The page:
“Feb. 26, 1903, he was elected to the presidency of Hebrew Union College, Cincinnati.” [2]



B) Chapter Summary:

“During the Babylonian Exile the prophetic word became the source of comfort and rejuvenation for the Jewish people. Now in its place Ezra the Scribe made the Book of the Law of Moses the pivot about which the entire life of the people was to revolve. By regular readings from it to the assembled worshipers, he made it the source of common instruction.”[1]

“Upon the Pentateuch was built up the divine service of the Synagogue as well as the whole system of communal life, with both its law and ethics.”[2]

“The prophets and other sacred books were looked upon only as means of “opening up” or illustrating the contents of the Torah.  These other parts of the Mikra (“the collection of books for public reading”) were declared to be inferior in holiness, so that, according to the Rabbinical rule, they were not even allowed to be put into the same scroll as the Pentateuch.”[3]

“… neither the number, order, nor the division of the Biblical books was fixed. The Talmud gives 24, Josephus only 22.96 Tradition claims a completely divine origin only for the Pentateuch or Torah, while the rabbis often point out the human element in the other two classes of the Biblical collection.”[4]

“The traditional belief in the divine origin of the Torah includes not only every word, but also the accepted interpretation of each letter, for both written and oral law are ascribed to the revelation to Moses on Mt. Sinai, to be transmitted thence from generation to generation. Whoever denies the divine origin of either the written or the oral law is declared to be an unbeliever who has no share in the world to come, according to the Tannaitic code, and consequently according to Maimonides also.”[5]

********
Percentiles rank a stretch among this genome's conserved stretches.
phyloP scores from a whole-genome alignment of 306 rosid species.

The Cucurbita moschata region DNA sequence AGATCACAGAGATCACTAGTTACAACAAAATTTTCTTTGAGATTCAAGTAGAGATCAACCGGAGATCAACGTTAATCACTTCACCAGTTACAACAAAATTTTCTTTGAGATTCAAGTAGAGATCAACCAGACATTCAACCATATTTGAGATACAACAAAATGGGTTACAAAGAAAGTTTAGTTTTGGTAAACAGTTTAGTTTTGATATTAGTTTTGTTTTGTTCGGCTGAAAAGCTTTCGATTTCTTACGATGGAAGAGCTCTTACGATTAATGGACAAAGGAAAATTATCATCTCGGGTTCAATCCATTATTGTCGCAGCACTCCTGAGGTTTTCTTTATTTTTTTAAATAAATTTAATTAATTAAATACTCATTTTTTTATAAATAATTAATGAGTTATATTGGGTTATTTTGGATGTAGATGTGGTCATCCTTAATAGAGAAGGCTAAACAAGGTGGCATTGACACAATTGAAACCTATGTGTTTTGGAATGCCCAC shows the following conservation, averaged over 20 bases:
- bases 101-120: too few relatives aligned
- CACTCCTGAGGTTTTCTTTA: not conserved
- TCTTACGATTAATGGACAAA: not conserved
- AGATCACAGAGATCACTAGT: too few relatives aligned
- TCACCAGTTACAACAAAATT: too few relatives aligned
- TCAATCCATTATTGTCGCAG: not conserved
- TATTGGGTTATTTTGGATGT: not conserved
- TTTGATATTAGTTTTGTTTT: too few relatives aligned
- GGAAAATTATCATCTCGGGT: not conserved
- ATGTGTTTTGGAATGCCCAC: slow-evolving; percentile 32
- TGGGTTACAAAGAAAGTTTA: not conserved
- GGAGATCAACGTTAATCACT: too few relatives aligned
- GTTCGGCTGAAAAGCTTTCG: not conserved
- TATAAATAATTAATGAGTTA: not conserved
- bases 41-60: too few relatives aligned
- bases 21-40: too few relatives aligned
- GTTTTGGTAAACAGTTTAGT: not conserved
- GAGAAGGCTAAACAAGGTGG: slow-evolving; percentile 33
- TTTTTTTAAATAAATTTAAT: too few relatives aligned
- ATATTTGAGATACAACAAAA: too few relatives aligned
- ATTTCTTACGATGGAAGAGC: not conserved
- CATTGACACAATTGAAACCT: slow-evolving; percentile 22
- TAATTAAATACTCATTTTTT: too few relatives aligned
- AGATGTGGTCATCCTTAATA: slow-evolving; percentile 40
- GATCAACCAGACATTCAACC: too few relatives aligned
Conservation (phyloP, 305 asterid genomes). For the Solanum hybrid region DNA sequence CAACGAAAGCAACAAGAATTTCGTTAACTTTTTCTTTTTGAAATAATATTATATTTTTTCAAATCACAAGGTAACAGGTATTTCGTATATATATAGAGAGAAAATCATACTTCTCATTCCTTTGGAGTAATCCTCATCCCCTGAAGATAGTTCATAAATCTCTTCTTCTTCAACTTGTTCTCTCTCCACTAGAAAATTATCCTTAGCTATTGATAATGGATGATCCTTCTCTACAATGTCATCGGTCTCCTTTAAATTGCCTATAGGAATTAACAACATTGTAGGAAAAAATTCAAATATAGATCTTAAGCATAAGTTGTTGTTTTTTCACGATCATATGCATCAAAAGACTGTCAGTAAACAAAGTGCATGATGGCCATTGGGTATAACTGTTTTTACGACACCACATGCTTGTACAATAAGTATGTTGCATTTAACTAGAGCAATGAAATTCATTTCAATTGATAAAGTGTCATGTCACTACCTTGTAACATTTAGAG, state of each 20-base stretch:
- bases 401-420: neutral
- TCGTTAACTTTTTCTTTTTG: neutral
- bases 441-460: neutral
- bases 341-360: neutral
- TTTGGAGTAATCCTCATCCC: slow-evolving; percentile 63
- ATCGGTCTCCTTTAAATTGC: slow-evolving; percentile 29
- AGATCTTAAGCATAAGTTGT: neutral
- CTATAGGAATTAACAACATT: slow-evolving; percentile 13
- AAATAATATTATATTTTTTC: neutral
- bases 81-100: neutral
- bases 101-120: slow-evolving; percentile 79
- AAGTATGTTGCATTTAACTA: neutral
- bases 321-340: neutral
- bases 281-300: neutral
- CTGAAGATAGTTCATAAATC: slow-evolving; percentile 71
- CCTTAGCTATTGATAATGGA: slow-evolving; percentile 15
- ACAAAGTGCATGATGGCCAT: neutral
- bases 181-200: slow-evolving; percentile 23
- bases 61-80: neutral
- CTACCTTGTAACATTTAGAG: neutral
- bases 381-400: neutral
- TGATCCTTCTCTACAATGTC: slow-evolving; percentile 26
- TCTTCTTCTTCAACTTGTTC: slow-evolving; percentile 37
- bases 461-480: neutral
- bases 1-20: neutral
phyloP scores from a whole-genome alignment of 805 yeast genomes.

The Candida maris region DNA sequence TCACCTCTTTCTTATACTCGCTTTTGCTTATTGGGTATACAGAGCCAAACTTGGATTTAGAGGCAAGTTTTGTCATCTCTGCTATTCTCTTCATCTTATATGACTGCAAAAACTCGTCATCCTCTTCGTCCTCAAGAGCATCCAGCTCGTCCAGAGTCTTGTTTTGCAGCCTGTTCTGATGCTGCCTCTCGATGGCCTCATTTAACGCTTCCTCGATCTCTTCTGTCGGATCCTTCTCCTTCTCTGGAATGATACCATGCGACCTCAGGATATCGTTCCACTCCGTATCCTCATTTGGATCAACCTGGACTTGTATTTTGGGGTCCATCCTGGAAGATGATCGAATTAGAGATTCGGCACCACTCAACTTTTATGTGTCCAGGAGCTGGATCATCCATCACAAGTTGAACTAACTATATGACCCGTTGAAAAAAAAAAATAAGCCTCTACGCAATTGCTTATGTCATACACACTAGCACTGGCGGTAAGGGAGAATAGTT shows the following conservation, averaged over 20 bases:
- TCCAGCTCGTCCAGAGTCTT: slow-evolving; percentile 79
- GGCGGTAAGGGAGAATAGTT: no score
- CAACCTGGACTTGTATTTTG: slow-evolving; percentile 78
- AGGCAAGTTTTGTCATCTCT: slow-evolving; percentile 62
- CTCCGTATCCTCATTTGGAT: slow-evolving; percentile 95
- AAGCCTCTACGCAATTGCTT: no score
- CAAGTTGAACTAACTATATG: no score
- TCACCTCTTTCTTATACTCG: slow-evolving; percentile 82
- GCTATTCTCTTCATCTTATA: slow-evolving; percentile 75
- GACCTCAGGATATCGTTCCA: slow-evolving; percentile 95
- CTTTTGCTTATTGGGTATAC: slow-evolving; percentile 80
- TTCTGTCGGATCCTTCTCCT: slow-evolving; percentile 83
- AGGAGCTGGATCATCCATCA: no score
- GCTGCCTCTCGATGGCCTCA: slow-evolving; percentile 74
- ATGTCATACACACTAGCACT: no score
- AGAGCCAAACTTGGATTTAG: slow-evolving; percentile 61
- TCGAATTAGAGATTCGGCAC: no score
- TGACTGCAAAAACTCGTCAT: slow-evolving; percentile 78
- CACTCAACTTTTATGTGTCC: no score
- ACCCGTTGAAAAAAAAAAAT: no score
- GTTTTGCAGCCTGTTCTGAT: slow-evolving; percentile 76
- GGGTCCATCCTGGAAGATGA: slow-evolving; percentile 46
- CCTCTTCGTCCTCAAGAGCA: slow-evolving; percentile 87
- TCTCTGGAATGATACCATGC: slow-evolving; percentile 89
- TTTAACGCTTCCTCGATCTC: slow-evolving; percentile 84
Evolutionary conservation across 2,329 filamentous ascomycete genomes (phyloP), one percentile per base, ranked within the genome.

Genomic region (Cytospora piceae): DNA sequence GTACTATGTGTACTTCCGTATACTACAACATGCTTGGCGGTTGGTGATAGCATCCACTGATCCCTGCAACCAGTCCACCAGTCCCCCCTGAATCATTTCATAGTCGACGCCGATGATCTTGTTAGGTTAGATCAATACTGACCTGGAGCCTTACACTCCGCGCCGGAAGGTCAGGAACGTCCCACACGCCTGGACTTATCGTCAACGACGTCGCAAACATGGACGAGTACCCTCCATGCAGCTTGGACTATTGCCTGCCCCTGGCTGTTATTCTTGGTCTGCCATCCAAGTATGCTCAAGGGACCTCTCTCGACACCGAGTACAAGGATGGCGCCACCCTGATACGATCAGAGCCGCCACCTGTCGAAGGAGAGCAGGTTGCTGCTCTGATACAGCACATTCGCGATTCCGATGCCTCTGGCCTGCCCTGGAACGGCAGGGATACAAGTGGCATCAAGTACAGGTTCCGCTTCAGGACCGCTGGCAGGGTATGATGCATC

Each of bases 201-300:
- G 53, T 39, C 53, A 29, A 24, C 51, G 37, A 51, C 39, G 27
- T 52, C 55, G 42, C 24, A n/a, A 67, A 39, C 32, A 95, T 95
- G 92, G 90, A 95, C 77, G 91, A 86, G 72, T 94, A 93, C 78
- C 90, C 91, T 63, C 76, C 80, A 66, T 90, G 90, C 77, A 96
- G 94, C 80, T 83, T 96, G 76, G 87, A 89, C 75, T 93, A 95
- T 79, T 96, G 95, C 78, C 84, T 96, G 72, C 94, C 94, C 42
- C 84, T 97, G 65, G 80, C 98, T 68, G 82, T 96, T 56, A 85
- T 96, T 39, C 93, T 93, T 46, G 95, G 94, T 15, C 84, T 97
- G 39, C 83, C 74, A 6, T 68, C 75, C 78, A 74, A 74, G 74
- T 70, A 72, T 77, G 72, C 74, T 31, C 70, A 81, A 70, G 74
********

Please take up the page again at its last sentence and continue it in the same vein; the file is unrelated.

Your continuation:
“Originally, no doubt, Torah signified the instruction given by the priests on ritual or juridical matters. Out of these decisions arose the written laws (Toroth), which the priesthood in the course of time collected into codes. After a further process of development they appeared as the various books of Moses, which were finally united into the Code or Torah. This Torah was the foundation of the new Judean commonwealth, the “heritage of the congregation of Jacob.”[6]

“Judaism has the two factors, the priest with his regard for the law and the prophet with his ethical teaching; and the Jewish Torah embodies both aspects, law and doctrine. These two elements became more and more correlated, as the different parts of the Pentateuch which embodied them were molded together into the one scroll of the Law. In fact, the prophet Jeremiah, in denouncing the priesthood for its neglect of the principles of justice, and rebuking scathingly the people for their wrongdoing, pointed to the divine law of righteousness as the one which should be written upon the hearts of men.”[7]

“In a still larger sense the Pentateuch as a whole contains priestly law and universal religion intertwined. In it the eternal verities of the Jewish faith, God’s omnipotence, omniscience, and moral government of the world, are conveyed in the historical narratives as an introduction to the law.”[8]

“Thus the Torah as the expression of Judaism was never limited to a mere system of law. At the outset it served as a book of instruction concerning God and the world and became ever richer as a source of knowledge and speculation, because all knowledge from other sources was brought into relation with it through new modes of interpretation. Various systems of philosophy and theology were built upon it. Nay more, the Torah became divine Wisdom itself, the architect of the Creator, the beginning and end of creation.”[9]

“While the term Torah thus received an increasingly comprehensive meaning, the rabbis, as exponents of orthodox Judaism, came to consider the Pentateuch as the only book of revelation, every letter of which emanated directly from God. The other books of the Bible they regarded as due only to the indwelling of the holy spirit, or to the presence of God, the Shekinah. Moreover, they held that changes by the prophets and other sacred writers were anticipated, in essentials, in the Torah itself, and were therefore only its expansions and interpretations. Accordingly, they are frequently quoted as parts of the Torah or as “words of tradition.”[10]